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comment Generate RSA-2048 private key for a VERY fast decryption (don't care if it will be unsecure)
Of course, once you've got your certificate approved, you can just configure your server to use $e=1$, too!
Aug
26
comment Can RSA be securely used for “blind decryption”?
I might well be missing a reasonable use case for this protocol, though; it's getting late here and I really should get some sleep. What does seem clear to me, though, is that the ability to use Charlie as a decryption oracle is a major and rather fundamental security issue here.
Aug
25
comment What is matrix branching program?
It might help if you could make your question a bit more specific. Good questions here on Stack Exchange should be reasonably scoped, so that they can be answered in a few pages of text (or less). While I really don't know anything about the subject, I'd guess there's a good chance that "explain matrix branching programs to me" may be too broad a question for this site.
Aug
25
comment Complement of information on software usage
General programming questions are off topic here on Crypto.SE. You may be able to get answers to such questions on Stack Overflow.
Aug
24
comment How can I handle the situation if key size is less than 64 bits in DES?
@poncho: Fair enough. Corrected.
Aug
24
comment Encryption of 8 bit of block data
@SEJPM: That's a very good point. I originally meant to suggest using a MAC for integrity protection, but forgot that while writing the answer. I've corrected that omission now.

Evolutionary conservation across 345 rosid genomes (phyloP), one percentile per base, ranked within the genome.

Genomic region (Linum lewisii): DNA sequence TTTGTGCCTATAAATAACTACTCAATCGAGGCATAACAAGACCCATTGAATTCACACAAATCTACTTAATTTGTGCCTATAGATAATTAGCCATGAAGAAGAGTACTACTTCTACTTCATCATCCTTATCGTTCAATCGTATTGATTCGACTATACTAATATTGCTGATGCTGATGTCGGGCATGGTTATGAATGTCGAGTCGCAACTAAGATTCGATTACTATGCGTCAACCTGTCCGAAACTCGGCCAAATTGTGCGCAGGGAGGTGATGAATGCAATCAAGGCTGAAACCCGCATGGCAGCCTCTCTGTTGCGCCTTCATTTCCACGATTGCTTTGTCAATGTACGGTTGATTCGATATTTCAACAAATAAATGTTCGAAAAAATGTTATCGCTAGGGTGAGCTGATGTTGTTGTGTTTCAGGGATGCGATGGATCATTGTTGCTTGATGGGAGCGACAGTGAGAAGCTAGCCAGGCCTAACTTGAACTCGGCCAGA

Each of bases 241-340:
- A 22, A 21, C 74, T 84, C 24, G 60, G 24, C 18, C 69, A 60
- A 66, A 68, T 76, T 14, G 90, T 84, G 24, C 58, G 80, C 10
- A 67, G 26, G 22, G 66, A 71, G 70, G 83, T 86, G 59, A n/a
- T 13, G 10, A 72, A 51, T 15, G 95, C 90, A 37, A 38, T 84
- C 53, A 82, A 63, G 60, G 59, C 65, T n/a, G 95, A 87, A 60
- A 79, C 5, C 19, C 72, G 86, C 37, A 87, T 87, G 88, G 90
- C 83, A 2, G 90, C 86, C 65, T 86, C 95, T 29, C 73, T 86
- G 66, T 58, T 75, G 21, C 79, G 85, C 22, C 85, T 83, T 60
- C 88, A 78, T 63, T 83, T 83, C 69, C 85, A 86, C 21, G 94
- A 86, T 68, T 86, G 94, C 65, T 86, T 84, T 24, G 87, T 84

Aug
24
comment Encryption of 8 bit of block data
In particular, if random access is needed, using a (conventional, e.g. 128-bit) block cipher in CTR mode as your stream cipher could be a good choice. But do note that CTR mode, like stream ciphers in general, may be insecure if the data can change.
Aug
2
comment Transforming Gaussian random $[0,1] $ numbers to uniform $[0,255] $
@dylan7: If the two values are equal, you'll need to discard them both, and get two new values. Basically, you're taking in two random values A and B (from any distribution) and returning either 1 (if A > B), 0 (if A < B) or no value (if A = B). Otherwise, you may end up with biased results. For reference, this is basically a variant of von Neumann whitening, extended to non-binary input distributions.
Aug
2
comment Transforming Gaussian random $[0,1] $ numbers to uniform $[0,255] $
@dylan7: Ah, no. You don't need the mean for anything. What Chris is saying is that you should take two random values, and see which one is greater. Assuming that they're independent and identically distributed, and that they don't happen to be equal, that will give you one unbiased bit. Then take two more values and compare them to get another bit, and so on.
Aug
2
comment Transforming Gaussian random $[0,1] $ numbers to uniform $[0,255] $
@dylan7: You may have just demonstrated that your pseudo-RNG isn't as random as you think it is. In fact, serial correlation between successive samples is a common flaw in popular LCRNGs.